Several NMR pulse sequences have been proposed to either desensitize the NMR measurement to the phase perturbations caused by flowing spins as described in U.S. Pat. Nos. 4,731,583 and 4,728,890, or to sensitize it to flow in such a manner that the effects of flow can properly be separated from the reconstructed images as described in U.S. Patent No. RE 32,701. While these "gradient moment nulling" methods do effectively correct for the dephasing effects caused by the application of magnetic field gradients to moving spins, the resulting images are not entirely satisfactory from a medical diagnostic standpoint. More specifically, the rephasing of the NMR signals produced by moving blood causes the interior of blood vessels to appear brighter in the image. Since the surrounding tissues may also be bright, such corrected images make it difficult for the radiologist to precisely locate important vascular structures in the image.
A more recent method for suppressing motion artifacts in NMR images focuses on correction of the acquired NMR data set after the scan is completed. This "retrospective" method involves the manipulation of the entire acquired NMR data set to correct for view-to-view motion artifacts and in-view motion artifacts as described in co-pending U.S. patent application serial no. 276,168, filed on Nov. 23, 1988 and entitled "Adaptive Method For Reducing Motion and Flow Artifacts In NMR Images".As with the gradient moment nulling techniques, these retrospective correction techniques may cause secondary problems in the reconstructed images from a medical diagnostic standpoint, since they accurately place the signals produced by moving blood back into the blood vessels and make it more difficult to observe blood vessel pathologies.
The present invention relates to the improvement of medical images produced by an NMR system by selectively correcting the NMR data for motion artifacts. By selectively correcting the NMR data, motion artifacts of large scale structures are suppressed without detrimentally affecting the appearance of small blood vessels.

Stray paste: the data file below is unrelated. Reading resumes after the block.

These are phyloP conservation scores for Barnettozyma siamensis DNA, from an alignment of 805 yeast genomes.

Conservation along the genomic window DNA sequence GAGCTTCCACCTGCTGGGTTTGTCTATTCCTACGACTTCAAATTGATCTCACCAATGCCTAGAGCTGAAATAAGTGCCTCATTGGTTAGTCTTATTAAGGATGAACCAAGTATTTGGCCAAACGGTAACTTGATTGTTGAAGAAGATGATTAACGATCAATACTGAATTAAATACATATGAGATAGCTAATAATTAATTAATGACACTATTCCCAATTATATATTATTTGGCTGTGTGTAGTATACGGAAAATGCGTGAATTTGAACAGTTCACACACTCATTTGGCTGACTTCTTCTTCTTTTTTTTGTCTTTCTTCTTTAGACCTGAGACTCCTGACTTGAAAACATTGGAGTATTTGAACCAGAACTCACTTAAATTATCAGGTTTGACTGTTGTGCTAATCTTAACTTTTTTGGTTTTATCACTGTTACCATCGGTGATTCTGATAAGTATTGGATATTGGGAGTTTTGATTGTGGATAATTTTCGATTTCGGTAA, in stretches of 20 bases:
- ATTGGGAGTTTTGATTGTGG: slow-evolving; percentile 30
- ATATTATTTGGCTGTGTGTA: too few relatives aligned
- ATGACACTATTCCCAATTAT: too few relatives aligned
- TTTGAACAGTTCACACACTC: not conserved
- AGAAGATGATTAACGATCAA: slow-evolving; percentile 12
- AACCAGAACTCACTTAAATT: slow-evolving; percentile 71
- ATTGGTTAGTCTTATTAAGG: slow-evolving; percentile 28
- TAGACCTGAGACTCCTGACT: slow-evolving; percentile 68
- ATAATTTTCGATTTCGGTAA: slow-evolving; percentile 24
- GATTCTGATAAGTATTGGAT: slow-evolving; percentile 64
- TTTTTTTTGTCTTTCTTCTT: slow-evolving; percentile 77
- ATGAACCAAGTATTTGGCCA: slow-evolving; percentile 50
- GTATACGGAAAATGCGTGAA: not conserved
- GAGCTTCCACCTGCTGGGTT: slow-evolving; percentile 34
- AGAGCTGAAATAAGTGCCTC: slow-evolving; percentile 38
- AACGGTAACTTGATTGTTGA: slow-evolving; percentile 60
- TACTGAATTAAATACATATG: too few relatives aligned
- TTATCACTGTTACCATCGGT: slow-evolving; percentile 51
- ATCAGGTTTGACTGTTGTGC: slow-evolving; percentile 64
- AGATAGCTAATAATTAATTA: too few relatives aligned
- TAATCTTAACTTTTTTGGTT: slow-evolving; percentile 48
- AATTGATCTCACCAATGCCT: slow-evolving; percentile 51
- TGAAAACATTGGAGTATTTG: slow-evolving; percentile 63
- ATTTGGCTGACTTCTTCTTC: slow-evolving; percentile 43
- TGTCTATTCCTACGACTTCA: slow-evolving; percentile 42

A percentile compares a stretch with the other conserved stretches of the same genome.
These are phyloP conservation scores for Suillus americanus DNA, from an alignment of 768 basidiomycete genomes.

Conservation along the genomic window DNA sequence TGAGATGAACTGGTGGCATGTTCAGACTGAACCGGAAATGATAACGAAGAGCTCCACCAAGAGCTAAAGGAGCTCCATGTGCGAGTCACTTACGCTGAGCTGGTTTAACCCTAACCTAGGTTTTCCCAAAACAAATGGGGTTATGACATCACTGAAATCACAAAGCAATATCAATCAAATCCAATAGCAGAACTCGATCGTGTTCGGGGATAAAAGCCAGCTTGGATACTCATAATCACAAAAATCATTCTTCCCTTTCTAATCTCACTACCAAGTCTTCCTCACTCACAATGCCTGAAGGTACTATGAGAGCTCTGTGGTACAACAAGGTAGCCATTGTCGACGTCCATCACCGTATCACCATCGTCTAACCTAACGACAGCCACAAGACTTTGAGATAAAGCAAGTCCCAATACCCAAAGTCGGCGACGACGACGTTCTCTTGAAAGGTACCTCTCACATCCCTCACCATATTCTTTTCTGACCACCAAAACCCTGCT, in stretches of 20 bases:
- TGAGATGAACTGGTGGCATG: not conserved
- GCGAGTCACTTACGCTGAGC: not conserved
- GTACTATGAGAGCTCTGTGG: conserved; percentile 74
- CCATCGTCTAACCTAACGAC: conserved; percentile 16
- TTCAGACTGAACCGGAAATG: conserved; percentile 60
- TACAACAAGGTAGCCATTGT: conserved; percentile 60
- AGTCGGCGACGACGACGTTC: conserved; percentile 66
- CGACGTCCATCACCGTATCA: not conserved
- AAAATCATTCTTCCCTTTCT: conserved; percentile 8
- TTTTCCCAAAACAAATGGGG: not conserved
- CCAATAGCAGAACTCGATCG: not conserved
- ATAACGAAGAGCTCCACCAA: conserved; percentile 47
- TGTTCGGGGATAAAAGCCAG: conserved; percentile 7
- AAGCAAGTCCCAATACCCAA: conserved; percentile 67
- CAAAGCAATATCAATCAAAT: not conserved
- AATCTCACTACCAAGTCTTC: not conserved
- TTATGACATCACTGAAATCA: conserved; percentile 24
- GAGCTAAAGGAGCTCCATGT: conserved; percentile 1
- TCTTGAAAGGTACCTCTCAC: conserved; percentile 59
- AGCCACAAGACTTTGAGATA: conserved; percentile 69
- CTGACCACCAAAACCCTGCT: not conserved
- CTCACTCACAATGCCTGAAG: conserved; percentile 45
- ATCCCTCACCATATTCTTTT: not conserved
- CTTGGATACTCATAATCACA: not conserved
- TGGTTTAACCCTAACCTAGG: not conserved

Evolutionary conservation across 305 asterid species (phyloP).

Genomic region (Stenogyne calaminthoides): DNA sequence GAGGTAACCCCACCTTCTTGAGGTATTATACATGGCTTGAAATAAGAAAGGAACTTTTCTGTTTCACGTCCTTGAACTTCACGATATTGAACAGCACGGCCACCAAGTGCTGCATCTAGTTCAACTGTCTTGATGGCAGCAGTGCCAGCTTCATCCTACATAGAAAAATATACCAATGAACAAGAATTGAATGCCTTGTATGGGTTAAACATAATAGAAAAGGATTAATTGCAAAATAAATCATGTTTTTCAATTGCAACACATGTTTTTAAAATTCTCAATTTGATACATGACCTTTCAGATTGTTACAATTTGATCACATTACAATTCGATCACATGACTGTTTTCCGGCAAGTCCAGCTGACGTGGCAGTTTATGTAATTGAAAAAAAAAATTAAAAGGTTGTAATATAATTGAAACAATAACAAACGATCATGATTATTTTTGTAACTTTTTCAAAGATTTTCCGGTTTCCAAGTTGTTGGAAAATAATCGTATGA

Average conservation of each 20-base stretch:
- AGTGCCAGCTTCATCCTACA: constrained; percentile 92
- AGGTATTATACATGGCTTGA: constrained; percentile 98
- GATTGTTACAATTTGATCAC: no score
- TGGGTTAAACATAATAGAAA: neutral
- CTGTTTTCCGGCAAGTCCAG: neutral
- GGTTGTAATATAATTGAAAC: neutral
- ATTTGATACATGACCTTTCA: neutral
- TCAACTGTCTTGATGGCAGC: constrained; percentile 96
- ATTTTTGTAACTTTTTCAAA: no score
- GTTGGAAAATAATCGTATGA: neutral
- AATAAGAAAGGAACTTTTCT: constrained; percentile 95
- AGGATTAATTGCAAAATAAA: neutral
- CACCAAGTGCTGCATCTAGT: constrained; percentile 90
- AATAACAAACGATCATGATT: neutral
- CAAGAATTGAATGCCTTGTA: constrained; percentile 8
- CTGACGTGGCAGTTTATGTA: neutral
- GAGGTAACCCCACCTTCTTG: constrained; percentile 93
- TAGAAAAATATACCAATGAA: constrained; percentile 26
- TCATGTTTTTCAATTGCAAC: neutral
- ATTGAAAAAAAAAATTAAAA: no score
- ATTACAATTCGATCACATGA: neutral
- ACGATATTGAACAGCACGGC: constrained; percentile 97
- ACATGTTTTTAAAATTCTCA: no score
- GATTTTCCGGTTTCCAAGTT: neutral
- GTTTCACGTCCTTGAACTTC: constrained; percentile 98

It is a discovery of the present invention that if selected, central, or low order, phase encoding views of the acquired NMR data are corrected for motion artifacts, that the benefits of the motion artifact suppression method can be achieved without unduly brightening the interior of blood vessels. This is believed to result from the fact that the image is reconstructed using a Fourier transformation and that the central views of the NMR data set contribute to the definition of the large scale objects in the image, while the peripheral, or high order, phase encoding views in the NMR data set contribute primarily to the definition of the small objects. As a consequence, if the peripheral views in the NMR data set are not corrected for motion artifacts, only the small objects in the reconstructed image are not corrected.
A general object of the invention is to employ motion artifact suppression techniques to an NMR image without reducing the medical diagnostic value of the image. By applying the motion artifact suppression technique only to a selected few of the central views of the acquired NMR data set, small objects in the reconstructed image are substantially unaffected. As a result, the signals produced by blood flowing in small vessels are not corrected and the interior of small blood vessels remain dark in the image.
A more specific object of the invention is to improve the diagnostic value of NMR medical images produced using a gradient moment nulling technique. The additional gradient pulses needed to rephase spin according to this technique are employed only in the pulse sequences used to acquire the selected central views of the NMR data set. The remaining views of the data set are acquired without these motion artifact suppressing gradient pulses. In an NMR data set with 256 views, best results are obtained when only the central four to eight views are acquired with a gradient moment nulling pulse sequence.
Another object of the invention is to reduce gradient coil heating. Since only a selected few of the total number of acquired views requires the application of gradient moment nulling pulses, the amount of electrical energy applied to the gradient coils and the consequent production of heat is substantially reduced.